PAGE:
• Adding new benches.
  • Adding drought-tolerant landscaping in the median of Bosworth Street.
  • Adding a left-turn lane for drivers traveling north on Diamond Street onto Bosworth Street.
  • Installing the Glen Park gateway sign on the corner of Bosworth and Diamond streets.
  • Repaving and restriping streets.

The work was almost complete in the fall of 2015 after nine months of traffic-snarling street closures when it was discovered that SFMTA planners had made the intersection too narrow for buses and large trucks to navigate the turns without going up on the curb or onto the traffic median between the lanes on Bosworth. More than two years earlier, the Glen Park Association warned of the potential problem of the lanes being too narrow for large vehicles to navigate safely, but SFMTA staff responded at the time that the design was adequate.

This major design flaw required SFMTA to go back to the drawing board and re-do the intersection at considerable cost — an estimated $745,000 according to The Chronicle.

When the fix was finally done in August of 2016, the intersection was still frequently congested and backed up. SFMTA staff acknowledged at the time that the new intersection configuration did little to fix that.

“Truthfully, there was nothing we could do to make this intersection less crowded,” MTA spokesperson Kelly McCoy told the Glen Park News last year. “There’s really no silver bullet to solving the traffic situation. There are simply a lot of cars.”

The hope was that once the driving patterns settled down, the intersection would function more smoothly. That clearly hasn’t happened.

Sheehy, however, said the redesign may not be the culprit. He said the traffic woes may even be worse without the redesign.

“We have all seen the explosive growth in traffic at Bosworth and Diamond. Commuter shuttles, Muni buses (at least five lines) and increased automobile traffic with the two 280 ramps all contribute. With BART unloading tons of pedestrians along with the buses dropping passengers, the pedestrian mix is heavy and complex.

Put all of this together, and what signaling array can adjust to all of these variables?” he said.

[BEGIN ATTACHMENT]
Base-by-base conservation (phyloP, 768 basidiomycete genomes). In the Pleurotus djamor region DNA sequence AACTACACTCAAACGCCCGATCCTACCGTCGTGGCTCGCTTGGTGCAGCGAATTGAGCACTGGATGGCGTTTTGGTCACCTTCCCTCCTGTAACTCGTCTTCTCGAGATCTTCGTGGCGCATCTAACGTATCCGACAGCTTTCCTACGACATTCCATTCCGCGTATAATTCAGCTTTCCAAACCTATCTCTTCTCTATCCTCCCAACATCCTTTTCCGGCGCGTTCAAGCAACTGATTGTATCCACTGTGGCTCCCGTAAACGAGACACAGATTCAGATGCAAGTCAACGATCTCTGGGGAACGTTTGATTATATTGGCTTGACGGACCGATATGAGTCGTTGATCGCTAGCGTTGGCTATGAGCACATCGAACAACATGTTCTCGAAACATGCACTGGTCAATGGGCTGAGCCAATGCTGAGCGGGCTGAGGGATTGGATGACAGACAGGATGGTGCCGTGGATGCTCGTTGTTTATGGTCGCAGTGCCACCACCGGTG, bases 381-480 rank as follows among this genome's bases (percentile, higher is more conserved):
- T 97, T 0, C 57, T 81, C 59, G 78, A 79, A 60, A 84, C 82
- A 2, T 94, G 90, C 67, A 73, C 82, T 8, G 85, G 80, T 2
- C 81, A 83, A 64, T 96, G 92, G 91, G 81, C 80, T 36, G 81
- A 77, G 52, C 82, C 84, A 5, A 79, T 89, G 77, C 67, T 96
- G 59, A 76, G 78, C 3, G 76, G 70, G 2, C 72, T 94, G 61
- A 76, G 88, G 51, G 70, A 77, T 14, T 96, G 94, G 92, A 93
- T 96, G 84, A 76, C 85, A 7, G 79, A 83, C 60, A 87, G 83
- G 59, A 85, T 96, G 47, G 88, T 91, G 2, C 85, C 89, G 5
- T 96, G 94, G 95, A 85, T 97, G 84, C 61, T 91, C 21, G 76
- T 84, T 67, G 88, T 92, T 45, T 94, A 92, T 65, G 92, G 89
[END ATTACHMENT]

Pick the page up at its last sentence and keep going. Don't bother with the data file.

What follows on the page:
As for needing traffic cops to keep things moving, that’s just the reality in a crowded, bustling city, he said. There are already multiple intersections across downtown that have traffic control officers in place.

“SFMTA needs to recognize that certain intersections in other parts of the city are experiencing high levels of traffic and are also unsafe at rush hour without human help,” he said.

SFMTA did not respond to a request for comment.

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Saturday: Greyhounds, West Campus, and Waterless Basins: History of the Balboa Reservoir, 1894-1984​!”

Meeting of the Glen Park Neighborhoods History Project
Saturday, February 10, 2018
NOTE EARLIER MEETING TIME: 2:30 pm to 4:30 pm
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Glen Canyon Park Recreation Center
70 Elk Street (just north of Chenery Street)
Multi-Purpose Room 1 (Just off the plaza at the building entrance)

Join us as we kick-off our first meeting of 2018 with a brief summary of some of the GPNHP accomplishments for 2017, followed by a timely presentation by Sunnyside resident Amy O’Hair entitled, “Greyhounds, West Campus, and Waterless Basins: History of the Balboa Reservoir, 1894-1984​!”

Afterwards, we will welcome John Blackburn, “the earthquake shack guy,” of the Bernal History Project as hhe presents, “Shaken But Not Stirred: The History of San Francisco’s Earthquake and Cottages!”
Ever wonder how our City responded to the 1906 earthquake and fire? How workers were housed, their families kept safe in stable housing while San Francisco got a solid footing to rebuild after this catastrophic event? “Earthquake shack camps” occupied many of our City parks, some of which have been turned into million dollar homes in various neighborhoods around the City. Can you imagine living a “tiny house” lifestyle and what it would be like to leave the comfort of your home for 140 square feet, a community kitchen with food ration tickets and a camp latrine in San Francisco’s climate?as he presents one of the most relevant and charmingly historical pieces of our City’s history – these adorable little earthquake shacks/cottages that forever left their mark on, and changed the way we think about, housing in San Francisco. They set a new tone in housing design and utilization that continues today in the “tiny house” and homeless housing movements. Smaller can be better …
Suggested Minimum Donation $10.00 to help support future GPNHP activities, or join the GPNHP ($15 per year per individual, $20 per household) and receive a pass to attend a future walking tour.